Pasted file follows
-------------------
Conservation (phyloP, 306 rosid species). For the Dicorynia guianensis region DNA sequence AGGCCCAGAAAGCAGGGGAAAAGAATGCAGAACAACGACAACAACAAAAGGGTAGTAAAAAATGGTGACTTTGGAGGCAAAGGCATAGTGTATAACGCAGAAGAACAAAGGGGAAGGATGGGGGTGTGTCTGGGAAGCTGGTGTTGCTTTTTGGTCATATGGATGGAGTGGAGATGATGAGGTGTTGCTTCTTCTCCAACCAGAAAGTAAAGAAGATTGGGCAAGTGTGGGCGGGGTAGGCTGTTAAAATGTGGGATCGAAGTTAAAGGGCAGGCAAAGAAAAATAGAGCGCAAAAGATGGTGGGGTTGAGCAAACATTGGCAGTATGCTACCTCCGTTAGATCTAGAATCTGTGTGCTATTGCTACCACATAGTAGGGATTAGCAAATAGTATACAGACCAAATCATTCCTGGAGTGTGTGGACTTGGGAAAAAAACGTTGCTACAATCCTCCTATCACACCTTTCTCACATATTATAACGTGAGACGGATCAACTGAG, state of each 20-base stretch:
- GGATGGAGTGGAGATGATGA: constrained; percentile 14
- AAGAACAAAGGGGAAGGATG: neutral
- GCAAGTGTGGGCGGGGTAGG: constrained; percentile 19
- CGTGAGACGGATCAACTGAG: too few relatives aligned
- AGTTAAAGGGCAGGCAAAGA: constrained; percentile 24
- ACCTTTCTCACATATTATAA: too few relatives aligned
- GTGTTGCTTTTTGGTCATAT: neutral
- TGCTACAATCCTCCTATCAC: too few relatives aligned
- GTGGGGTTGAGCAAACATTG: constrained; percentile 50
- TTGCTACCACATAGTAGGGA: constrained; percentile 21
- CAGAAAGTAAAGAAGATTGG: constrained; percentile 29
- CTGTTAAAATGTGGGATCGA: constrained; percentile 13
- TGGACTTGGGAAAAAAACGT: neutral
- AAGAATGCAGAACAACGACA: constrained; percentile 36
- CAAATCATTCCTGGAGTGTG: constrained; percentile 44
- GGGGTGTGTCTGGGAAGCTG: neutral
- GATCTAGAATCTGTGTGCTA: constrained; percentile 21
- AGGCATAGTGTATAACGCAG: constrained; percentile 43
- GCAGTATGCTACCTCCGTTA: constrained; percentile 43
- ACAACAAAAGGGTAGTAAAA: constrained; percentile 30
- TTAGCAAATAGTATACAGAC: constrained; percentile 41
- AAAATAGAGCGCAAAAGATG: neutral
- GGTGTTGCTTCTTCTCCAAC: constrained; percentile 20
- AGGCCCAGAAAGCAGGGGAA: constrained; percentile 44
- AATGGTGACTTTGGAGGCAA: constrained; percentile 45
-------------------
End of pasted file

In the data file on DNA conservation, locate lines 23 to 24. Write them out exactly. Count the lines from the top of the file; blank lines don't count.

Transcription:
- AAAATAGAGCGCAAAAGATG: neutral
- GGTGTTGCTTCTTCTCCAAC: constrained; percentile 20